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|Pilot Captain Thomas Classen (survived)
Crew Lt. Balfour Gibson (survived)
Crew Lt. Robert Dorwart (survived)
Crew Lt. Ernest Ruiz (survived)
Crew Sgt Jim Hunt (survived)
Crew Sgt. Don Martin (survived)
Crew Cpl Ted Edwards (survived)
Crew Cpl William Nichols (survived)
Crew Sgt Bob Turnbull (survived)
Ditched February 9, 1943
The B-17 had its no. 1 engine frozen from damage. Then, a second engine went out. Then a third, causing it to ditch over 450 miles from the nearest island. The B-17 hit a wave, nosed into another and sank within sixty seconds. The crew found themselves in the water, clinging to an inflated life boat and pumping another and managed to tie the two boats together and drifted away from the oil slick from the sunken bomber.
In an attempt to move closer to the Allied lines, the group attempted to buy a canoe from locals, but it failed to be seaworthy with only four aboard. Later, they hired another native and his canoe to sailed down the coast for four days and met another group of natives, who had been sent by a pair of coastwatchers to find them. Escorted over a jungle trail to the coastwatchers mountain observation post, they met the coastwatchers and arranged their rescue by radio.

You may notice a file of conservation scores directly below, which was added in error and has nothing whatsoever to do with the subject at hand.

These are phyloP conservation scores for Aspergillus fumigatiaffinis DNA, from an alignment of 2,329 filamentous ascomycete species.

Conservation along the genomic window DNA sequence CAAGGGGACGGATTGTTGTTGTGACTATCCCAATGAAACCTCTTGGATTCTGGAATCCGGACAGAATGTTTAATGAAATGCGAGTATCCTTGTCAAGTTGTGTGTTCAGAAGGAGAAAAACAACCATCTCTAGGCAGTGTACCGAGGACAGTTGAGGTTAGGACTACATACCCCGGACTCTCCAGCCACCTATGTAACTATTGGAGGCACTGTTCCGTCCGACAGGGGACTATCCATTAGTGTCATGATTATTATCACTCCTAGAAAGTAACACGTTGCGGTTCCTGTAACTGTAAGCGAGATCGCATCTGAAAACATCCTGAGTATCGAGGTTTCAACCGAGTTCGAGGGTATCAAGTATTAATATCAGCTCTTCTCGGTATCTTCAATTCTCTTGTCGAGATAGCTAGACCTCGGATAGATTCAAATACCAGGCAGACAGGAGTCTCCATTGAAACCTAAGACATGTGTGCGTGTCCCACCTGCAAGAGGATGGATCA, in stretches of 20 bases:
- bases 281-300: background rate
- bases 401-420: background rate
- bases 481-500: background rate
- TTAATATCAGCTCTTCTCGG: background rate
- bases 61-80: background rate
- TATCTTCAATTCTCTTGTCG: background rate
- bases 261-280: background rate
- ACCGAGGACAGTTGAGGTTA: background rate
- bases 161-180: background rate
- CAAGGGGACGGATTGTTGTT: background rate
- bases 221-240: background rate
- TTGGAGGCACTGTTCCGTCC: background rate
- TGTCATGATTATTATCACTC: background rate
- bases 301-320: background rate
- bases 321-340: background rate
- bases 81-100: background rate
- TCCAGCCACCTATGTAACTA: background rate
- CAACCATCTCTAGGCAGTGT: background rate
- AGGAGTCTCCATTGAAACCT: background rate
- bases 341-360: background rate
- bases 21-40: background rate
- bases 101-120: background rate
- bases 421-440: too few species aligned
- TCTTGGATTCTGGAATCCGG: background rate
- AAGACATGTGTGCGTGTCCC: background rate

More than fifty days after their ditching, a U. S. Navy PBY Catalina piloted by Robert B. Hays from VP-44, escorted by two PB4Y-1 Liberators from VB-101. The group in an outrigger was spotted by Hays, and he landed to rescue them, and then planned the rescue of the remaining men.
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